• Bachelor’s degree in electrical engineering
  • Master’s degree in electrical engineering
  • Doctorate degree in electrical engineering

Stanford University

Stanford University has staked its claim for a spot on our list. Like MIT, this is a large private not-for-profit institution of higher learning located in the suburbs of Stanford city. The institution is in the heart of the dynamic Silicon Valley, home to some of the renowned tech giants such as Google, Yahoo, and Hewlett-Packard, to name a few. 

Electrical engineering degrees available:

  • Bachelor’s degree in electrical engineering
  • Master’s degree in electrical engineering
  • Doctorate degree in electrical engineering

University of California Berkeley (UCB)

A reputable public university for aspiring electrical engineering to consider. The University of California- Berkeley is a large institution of higher learning located in the city of Berkeley. 

Electrical engineering degrees available:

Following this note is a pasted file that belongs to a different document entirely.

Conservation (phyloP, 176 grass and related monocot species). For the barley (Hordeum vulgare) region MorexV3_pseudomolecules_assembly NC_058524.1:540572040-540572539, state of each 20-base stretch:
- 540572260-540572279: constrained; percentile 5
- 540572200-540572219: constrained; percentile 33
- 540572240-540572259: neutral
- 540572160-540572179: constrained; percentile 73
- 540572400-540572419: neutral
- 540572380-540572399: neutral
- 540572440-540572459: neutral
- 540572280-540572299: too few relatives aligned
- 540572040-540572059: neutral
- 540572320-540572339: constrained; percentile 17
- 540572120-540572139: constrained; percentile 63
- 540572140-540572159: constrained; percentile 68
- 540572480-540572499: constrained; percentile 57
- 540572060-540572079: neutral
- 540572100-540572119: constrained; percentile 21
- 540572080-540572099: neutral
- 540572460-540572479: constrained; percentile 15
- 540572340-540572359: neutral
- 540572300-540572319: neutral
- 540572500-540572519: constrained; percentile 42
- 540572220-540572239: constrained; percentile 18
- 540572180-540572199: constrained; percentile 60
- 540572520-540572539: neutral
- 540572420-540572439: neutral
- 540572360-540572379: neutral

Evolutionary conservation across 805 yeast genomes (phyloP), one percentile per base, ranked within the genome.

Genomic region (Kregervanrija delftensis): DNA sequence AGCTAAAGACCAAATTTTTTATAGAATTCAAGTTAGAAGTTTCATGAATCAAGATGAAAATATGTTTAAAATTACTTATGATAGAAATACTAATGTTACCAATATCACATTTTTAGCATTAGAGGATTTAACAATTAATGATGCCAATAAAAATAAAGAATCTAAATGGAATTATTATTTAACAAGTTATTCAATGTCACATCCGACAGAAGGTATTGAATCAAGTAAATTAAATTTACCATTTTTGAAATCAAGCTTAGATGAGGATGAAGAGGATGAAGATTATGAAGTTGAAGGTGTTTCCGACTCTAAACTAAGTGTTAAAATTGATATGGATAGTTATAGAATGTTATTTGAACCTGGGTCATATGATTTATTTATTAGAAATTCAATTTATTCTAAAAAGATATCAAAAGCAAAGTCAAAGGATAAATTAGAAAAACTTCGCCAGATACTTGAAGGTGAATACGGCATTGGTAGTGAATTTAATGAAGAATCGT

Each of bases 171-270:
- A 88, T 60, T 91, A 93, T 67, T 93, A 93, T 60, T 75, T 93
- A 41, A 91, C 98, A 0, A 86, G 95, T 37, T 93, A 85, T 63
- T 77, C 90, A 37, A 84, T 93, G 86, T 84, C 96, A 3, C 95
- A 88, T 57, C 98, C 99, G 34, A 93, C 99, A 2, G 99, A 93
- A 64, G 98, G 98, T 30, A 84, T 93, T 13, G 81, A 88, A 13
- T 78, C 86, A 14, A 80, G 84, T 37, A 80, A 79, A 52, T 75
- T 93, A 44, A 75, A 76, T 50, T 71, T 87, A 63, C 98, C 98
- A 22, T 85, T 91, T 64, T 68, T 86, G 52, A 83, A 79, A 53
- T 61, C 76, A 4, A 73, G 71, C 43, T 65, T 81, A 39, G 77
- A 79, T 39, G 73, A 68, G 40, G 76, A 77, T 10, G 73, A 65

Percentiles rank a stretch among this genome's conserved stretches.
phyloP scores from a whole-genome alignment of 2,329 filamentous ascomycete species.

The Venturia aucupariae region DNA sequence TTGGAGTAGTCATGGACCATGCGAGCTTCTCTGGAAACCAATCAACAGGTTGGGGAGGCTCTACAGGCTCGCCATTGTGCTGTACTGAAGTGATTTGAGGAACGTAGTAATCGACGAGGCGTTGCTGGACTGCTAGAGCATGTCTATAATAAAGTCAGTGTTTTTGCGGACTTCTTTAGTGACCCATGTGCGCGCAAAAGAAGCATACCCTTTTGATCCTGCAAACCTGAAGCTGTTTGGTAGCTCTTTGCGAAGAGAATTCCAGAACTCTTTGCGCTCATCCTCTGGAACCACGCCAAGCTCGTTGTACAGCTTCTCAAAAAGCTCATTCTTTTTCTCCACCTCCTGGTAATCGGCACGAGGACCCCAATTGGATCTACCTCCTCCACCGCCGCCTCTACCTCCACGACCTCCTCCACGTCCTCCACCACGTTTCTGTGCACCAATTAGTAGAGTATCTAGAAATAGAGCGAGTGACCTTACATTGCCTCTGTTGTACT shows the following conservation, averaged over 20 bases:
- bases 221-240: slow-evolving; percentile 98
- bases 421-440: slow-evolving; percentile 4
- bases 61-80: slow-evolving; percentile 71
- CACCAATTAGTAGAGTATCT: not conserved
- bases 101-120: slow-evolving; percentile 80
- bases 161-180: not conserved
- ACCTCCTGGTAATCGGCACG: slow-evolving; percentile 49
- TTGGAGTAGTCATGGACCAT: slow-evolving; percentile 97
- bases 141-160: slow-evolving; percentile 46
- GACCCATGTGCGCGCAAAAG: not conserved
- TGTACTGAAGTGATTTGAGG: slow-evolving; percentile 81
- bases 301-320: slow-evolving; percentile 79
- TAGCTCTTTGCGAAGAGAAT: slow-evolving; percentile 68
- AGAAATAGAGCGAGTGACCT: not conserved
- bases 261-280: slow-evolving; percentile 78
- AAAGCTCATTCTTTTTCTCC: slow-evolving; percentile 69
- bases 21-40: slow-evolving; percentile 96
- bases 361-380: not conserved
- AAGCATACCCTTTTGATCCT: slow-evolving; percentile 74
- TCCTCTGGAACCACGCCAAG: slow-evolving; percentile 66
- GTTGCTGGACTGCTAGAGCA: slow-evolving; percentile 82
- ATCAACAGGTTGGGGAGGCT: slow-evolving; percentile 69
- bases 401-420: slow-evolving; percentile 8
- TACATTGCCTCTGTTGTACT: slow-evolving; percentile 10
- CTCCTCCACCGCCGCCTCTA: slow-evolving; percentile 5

• Bachelor’s degree in electrical engineering
  • Master’s degree in electrical engineering
  • Doctorate degree in electrical engineering 

University of Cambridge

A reputable collegiate research university located in Cambridge, UK, University of Cambridge is the world’s fourth-oldest surviving university (“University of Cambridge,” 2001). The institution ranks high in electrical engineering and is a solid option for students looking to excel at this engineering discipline. 

Electrical engineering degrees available:

  • Bachelor’s degree in electrical engineering
  • Master’s degree in electrical engineering
  • Doctorate degree in electrical engineering 

ETH Zurich (Swiss Federal Institute of Technology)